A star falls from the sky. A woman rises from the sea.
The world will never be the same.
Three strangers, each isolated by his or her own problems: Adaora, the marine biologist. Anthony, the rapper famous throughout Africa. Agu, the troubled soldier. Wandering Bar Beach in Lagos, Nigeria’s legendary mega-city, they’re more alone than they’ve ever been before.
But when something like a meteorite plunges into the ocean and a tidal wave overcomes them, these three people will find themselves bound together in ways they could never imagine. Together with Ayodele, a visitor from beyond the stars, they must race through Lagos and against time itself in order to save the city, the world... and themselves.
“There was no time to flee. No time to turn. No time to shriek. And there was no pain. It was like being thrown into the stars.”
This is the first novel I’ve read by Nnedi Okorafor, and it won’t be my last. I started reading it on the first day it arrived in the mail – I was putting it on my TBR shelf, and flipped it open at the first page. Thirty minutes later, I was still reading and had sidelined my then-current read. Lagoon is beautifully and intelligently written, addictive, well-paced and a must read.
What would happen if aliens landed on earth, and didn’t settle on a “developed” country to make contact? Or a city that is already suffering from deprivation, crime, and social disruption? A country that was utterly unprepared to deal properly with such a shock? Well, it might be something like Lagoon. The novel focuses on three strangers, who are on the Lagos beach when the aliens’ craft lands off the coast. Dragged into the water, they are confronted with the visitors and become de facto mediators between the new arrivals’ ambassador and what quickly becomes a very twitchy local population… On top of this, each of the three has a secret, which are only revealed mid-way(ish) through the story. Over the course of the novel, we’re given a tour of a city going to hell, as vying factions try to make sense of what they are experiencing. Tensions rise, hysteria boils over, and yet the author also maintains attention on her protagonists’ other challenges and difficulties.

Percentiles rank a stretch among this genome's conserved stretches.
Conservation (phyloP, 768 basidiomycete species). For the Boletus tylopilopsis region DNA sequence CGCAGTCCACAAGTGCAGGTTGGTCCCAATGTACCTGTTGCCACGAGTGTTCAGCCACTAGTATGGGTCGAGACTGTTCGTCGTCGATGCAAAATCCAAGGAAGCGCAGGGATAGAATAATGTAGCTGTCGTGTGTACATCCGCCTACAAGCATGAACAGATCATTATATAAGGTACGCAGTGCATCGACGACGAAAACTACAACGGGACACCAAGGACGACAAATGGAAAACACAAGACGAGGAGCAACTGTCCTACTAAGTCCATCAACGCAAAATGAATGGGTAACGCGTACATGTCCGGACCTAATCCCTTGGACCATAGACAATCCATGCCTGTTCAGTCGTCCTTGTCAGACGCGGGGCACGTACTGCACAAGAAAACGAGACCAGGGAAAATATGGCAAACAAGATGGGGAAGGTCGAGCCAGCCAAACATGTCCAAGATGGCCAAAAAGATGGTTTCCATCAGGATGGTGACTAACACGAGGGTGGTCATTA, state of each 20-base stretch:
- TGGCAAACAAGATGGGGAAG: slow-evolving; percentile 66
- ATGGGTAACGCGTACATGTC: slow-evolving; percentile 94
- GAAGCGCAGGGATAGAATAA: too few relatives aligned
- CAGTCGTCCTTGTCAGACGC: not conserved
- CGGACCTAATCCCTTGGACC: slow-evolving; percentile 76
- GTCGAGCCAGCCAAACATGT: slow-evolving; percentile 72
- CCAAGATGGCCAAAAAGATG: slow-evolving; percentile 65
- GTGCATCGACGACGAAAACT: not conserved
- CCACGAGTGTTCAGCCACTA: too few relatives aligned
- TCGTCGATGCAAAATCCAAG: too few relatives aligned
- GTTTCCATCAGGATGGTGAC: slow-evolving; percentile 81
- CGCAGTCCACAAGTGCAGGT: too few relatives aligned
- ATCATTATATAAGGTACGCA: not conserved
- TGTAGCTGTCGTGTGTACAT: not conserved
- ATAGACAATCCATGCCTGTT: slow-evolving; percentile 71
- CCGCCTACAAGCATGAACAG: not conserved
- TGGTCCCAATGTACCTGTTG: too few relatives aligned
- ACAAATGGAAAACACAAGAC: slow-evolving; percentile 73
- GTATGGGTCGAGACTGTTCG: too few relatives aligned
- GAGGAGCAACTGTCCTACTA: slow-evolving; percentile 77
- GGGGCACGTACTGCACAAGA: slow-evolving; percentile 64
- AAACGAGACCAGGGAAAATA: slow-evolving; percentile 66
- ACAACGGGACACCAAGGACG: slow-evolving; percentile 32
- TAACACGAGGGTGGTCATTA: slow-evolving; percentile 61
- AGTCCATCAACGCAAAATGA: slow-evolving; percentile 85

Lagoon is a great novel. I was sucked right into the story, and Okorafor’s writing is pretty much perfect. Her prose just flows, and I was sucked in and pulled along from start to finish. (I read this very quickly, and was kept up well into the night both night I was reading it.) The book is filled with interesting details, fascinating and varied characters, and a good amount of social commentary. The author doesn’t hold back in pointing out the challenges facing Lagos and the forces that are keeping it down: be it the feral gangs, militant (and manipulative) religious groups, corruption, crime in general, a near-untouchable military, backward social mores (involving gender roles and ‘place’), and not a few others. Okorafor weaves all of these issues into the narrative brilliantly, never burying the story in the commentary, while keeping it prominent. The characters are also flawed, and prejudices aren’t glossed over or explained away. A couple of the secondary characters are awful, especially when presented with the secrets of people they believed were close friends.
The characters, in particular, are great guides to not only their city but also the events that unfold around them. There’s some gentle, excellent humour, too. And a near-heart-wrenching interlude from the perspective of a seven-legged spider… The novel is both unique and also pleasantly familiar – the author has taken some classic Alien Visiting tropes and twisted and tweaked them into something new. The meeting of these aliens and also the mystical forces of Lagos is also fascinating (if, perhaps, the only thing that isn’t as well-developed as the characters and everything else in the novel). The supernatural and science fictional elements of the story could have clashed horribly, but the former actually remained rather subdued until the final third of the novel. There was a moment when I wondered where it had all come from, and the road spirit kind of came out of nowhere, but I think it’s pulled off rather well. Some things are left unconcluded at the end, which I thought was appropriate (to explain why will give away the ending, so… just accept that vagueness…).
Lagoon is a great novel. A must-read. Highly recommended.